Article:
The process starts with AI models ingesting diverse data submitted from heterogeneous populations, as depicted in the image. Through automated analysis and integration of disparate EHR, genomic, medical imaging, and other datasets, AI extracts nuanced patterns and generates actionable insights. These predictive intelligence capabilities can then be applied to reduce population heterogeneity and strategically enrich study cohorts.

Intelligent trial awareness and targeted outreach

Even after identifying viable candidates, one of the biggest hurdles in recruitment is actually reaching and engaging those potential participants. Conventional outreach methods like mass media advertising, mailed brochures, or call centers are often seen as inefficient “spray and pray” approaches.

AI opens up new channels for intelligent, targeted trial awareness and outreach. Basing its conclusions on vast data sources, it can pinpoint the ideal messaging, content format, communication platform, and timing to resonate with specific patient segments.

Consider a scenario where an AI model analyzes not just a potential participant’s medical history, but also their online browsing and app usage patterns. This analysis could reveal that the individual is more likely to respond to visual content and prefers social media engagement. Armed with this knowledge, the AI could automatically generate a concise explainer video specifically for the participant. The video, hosted on a relevant social media platform, would highlight the key benefits of the clinical trial in a relatable narrative style. This personalized approach goes beyond simply conveying information – it tailors the message to resonate with the individual’s preferred communication style.

Contrast that level of personalized, contextual nurturing with a generic study flier lost in a stack of medical bills. The increased engagement rates facilitated by AI’s intelligent multichannel awareness strategies can dramatically boost recruitment funnel conversion.

Challenges of AI adoption

While generative AI offers a powerful tool for automating eligibility evaluation and streamlining screening, it is essential to emphasize the importance of human oversight. No matter how sophisticated, AI models should not replace the expertise of scientists and medical professionals. Investigators, with their in-depth knowledge and experience, should review all AI-generated recommendations and make the final decisions regarding participant eligibility or other crucial aspects of the recruitment process. Here are three essential examples of challenges to wide-scale generative AI adoption in patient recruitment:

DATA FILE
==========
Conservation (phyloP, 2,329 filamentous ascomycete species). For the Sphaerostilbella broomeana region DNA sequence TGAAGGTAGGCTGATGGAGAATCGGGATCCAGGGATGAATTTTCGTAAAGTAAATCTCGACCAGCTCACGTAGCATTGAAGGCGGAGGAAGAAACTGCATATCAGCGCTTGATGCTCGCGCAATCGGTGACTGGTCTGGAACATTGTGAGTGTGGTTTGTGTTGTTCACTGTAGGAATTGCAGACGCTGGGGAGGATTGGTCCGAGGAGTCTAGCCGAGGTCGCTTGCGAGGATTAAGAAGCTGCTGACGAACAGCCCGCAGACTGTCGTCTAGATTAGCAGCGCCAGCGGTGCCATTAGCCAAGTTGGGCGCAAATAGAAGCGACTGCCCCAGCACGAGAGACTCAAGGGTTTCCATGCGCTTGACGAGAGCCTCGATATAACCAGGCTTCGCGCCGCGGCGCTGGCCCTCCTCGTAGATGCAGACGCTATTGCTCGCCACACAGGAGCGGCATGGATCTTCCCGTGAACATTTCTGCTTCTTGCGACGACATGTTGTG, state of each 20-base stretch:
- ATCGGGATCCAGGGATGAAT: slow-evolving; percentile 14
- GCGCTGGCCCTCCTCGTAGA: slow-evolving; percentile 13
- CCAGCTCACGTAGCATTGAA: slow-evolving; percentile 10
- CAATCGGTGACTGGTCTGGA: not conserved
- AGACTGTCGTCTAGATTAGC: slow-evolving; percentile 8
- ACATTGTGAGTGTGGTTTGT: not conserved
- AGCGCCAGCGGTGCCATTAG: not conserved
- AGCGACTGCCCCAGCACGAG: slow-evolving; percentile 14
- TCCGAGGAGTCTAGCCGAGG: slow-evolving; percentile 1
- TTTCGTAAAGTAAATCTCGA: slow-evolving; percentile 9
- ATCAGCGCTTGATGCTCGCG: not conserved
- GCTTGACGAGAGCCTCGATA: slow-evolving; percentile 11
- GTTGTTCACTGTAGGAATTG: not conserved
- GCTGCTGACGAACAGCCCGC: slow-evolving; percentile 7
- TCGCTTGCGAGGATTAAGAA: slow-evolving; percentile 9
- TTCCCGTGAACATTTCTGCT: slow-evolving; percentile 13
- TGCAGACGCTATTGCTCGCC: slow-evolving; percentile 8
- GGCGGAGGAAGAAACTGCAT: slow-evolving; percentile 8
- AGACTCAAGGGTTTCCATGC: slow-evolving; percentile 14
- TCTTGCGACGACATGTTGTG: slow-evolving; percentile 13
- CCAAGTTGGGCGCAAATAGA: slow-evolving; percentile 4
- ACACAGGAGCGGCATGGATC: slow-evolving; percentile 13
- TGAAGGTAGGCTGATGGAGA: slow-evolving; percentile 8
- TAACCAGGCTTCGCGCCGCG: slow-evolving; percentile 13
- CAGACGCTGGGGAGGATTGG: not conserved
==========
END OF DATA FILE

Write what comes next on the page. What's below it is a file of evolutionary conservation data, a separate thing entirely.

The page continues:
• Data quality, consistency, and interoperability

AI models are only as good as the data they are trained on. Inconsistent data formats, missing information, or errors within EHRs can lead to inaccurate predictions and biased outcomes. Imagine an AI model trained on data where certain ethnicities are underrepresented – its ability to select suitable participants from those demographics would be severely hampered. Standardizing data collection and safeguarding its quality across different healthcare institutions is a critical but complex task. Collaboration between healthcare providers, technology vendors, and regulatory bodies is essential to develop and implement common data standards. Additionally, data cleaning and normalization techniques can be applied to improve the quality of existing EHRs data.

  • Data privacy

Strict data privacy regulations like Health Insurance Portability and Accountability Act (HIPAA) and General Data Protection Regulation (GDPR) govern the collection, storage, and use of patient data. Integration of AI models into clinical trials requires careful consideration of these regulations as it is imperative for the protection of participant privacy throughout the recruitment process. Researchers need to implement robust data security measures and anonymization techniques to safeguard patient information. Also, obtaining informed consent from participants regarding how their data will be used for AI-powered recruitment is essential for building trust.

Transparency on how AI uses patient data helps build responsible communication with participants and the broader medical community. In response, researchers can offer high-level explanations of how AI is used in the recruitment process, without divulging confidential details about the specific algorithms. Additionally, independent audits and reviews of AI models can uphold responsible data practices.

The evolving nature of AI creates a need for the development of robust governance frameworks to guide its use in clinical trials. While the regulatory landscape for AI remains largely uncharted in the US, the European Union (EU) made a significant stride in this sphere when it adopted the AI Act on March 13, 2024. This pioneering legislation represents the first comprehensive effort to establish a legal framework governing the development, deployment, and use of AI systems across various sectors, including healthcare and pharmaceuticals.

Final words

A future where AI helps rethink patient recruitment and unlocks deeper insights from medical data is no longer science fiction. From study planning to patient enrollment and retention, AI offers multiple ways to transform clinical trials. Collaborative efforts between researchers, pharmaceutical companies, and regulatory bodies drive positive dynamics in this domain. The time is ripe for the exploration of new possibilities.

Lay the groundwork for your AI excellence with Avenga. Form a strong collaboration to future-proof your organization and promote enduring resilience: contact us.